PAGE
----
1st June, 2020
Having an understanding of the various delivery models and service providers available to you as a hospitality business owner may help you get ahead of the competition.
In late 2015, a shift began to appear in Australia’s hospitality scene. November 2015 heralded the arrival of global home-delivery giant Deliveroo, followed by the introduction of UberEats in early 2016. With the launch of these two platforms, now estimated to be worth over $690 million worldwide, the dining scene of Australia (and much of the world) would never look the same again.
Since 2016, not too much has changed when it comes to home-delivery.
Deliveroo and UberEats have dominated the game, with smaller companies such as Menulog securing just a fraction of the market in Australia.
In early 2020, the COVID-19 pandemic reached Australia and the dining scene shifted again. With diners now unable to physically dine out, many venues felt they had no other option but to switch on a home delivery service. This increase in demand encouraged immediate innovation, meaning that Australia has now seen a new wave of delivery services competing for a slice of the Deliveroo and UberEats pie.
For many restaurant owners, the size and reach of companies like UberEats and Deliveroo justify the 30 percent or more commission fee. Several restaurant owners expressed that they felt the higher turnover was worth the additional commission and that they view the extra costs the same as they would marketing expenses.
In addition, these larger companies often offer a range of included add-on items that companies want. For example, Deliveroo’s ‘onboarding services’ include a smart tablet, existing point of sale integration, food photography, regular menu updates and an account manager to assist with optimisation, marketing and industry best practices.
There are some mid-sized delivery companies who, thanks to COVID-19, are gaining more traction in the market.
Menulog is 100 percent Australian owned and has actually been around since 2006. Menulog began operations by offering ‘self delivery’, but in 2018 they launched a secondary business stream that included Menulog drivers.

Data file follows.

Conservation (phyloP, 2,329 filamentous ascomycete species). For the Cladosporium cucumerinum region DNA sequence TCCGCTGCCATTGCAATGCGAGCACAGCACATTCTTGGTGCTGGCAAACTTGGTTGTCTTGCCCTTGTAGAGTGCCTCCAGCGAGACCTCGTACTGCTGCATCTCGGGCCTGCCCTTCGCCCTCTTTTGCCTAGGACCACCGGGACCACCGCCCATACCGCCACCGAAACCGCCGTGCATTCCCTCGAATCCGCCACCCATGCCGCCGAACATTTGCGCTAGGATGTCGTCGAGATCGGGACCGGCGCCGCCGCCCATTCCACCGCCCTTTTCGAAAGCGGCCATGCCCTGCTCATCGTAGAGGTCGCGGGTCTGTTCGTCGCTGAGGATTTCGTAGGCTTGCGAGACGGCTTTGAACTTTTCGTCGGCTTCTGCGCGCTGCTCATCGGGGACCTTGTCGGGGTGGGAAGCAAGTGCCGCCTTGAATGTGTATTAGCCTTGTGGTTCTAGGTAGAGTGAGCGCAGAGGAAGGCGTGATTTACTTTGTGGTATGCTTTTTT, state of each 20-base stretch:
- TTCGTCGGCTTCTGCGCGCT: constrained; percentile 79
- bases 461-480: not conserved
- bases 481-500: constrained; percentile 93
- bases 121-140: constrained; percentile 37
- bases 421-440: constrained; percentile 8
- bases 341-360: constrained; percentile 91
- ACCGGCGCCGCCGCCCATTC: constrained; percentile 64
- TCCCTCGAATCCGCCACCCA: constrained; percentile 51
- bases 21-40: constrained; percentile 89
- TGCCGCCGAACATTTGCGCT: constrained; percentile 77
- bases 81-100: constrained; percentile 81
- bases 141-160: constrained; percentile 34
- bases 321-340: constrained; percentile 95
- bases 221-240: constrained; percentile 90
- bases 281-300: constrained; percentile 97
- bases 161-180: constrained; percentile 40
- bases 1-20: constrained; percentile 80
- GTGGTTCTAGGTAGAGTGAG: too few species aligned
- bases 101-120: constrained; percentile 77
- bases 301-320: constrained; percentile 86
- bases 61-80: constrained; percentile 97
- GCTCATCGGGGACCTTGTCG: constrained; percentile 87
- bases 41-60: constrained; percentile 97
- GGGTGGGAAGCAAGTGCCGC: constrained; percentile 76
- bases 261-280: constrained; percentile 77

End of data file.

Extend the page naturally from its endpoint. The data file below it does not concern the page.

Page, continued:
Today, the company claims to service a whopping 92 percent of Australian delivery addresses.
DoorDash is America’s biggest food delivery service, which launched in Melbourne in late 2019 and expanded to Sydney shortly thereafter. Their model is a little different from the big players and Business Insider reports that, ‘As a restaurant owner you don’t need a signed contract with DoorDash for them to deliver your food. DoorDash will still work as a courier service and unless a restaurant explicitly asks DoorDash not to deliver their food, they will do so.’
As well as the bigger players, there’s been an influx of smaller, localised companies that offer a similar type of service, at around half the rate.
Love Local was launched in Sydney on 26 March 2020. Founder, Hamilton Kings, initially created the concept to help his Potts Point restaurant, Honkas, get food out to its customers. At the time of their launch, Kings had managed to sign two other restaurants to his app, and in less than two months, increased that count to over 20 restaurants.
Love Local charges 12 percent commission, including GST. Customers place with the restaurant via an app, after which a delivery driver employed by Love Local will collect the orders on an e-bike, and deliver those direct to the customer.
Due to the hyper-local nature of the service and others like it across Australia, this setup is only suitable for a small number of venues in specific areas and not always beneficial for companies in more regional areas.
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To combat this issue, some businesses have found success in a delivery service that controls the ordering process but has venues manage the deliveries themselves. This can be helpful for restaurants who have concerns about losing control of the product once it leaves their restaurant or, with COVID-19 turndowns, use their own ‘already employed’ staff.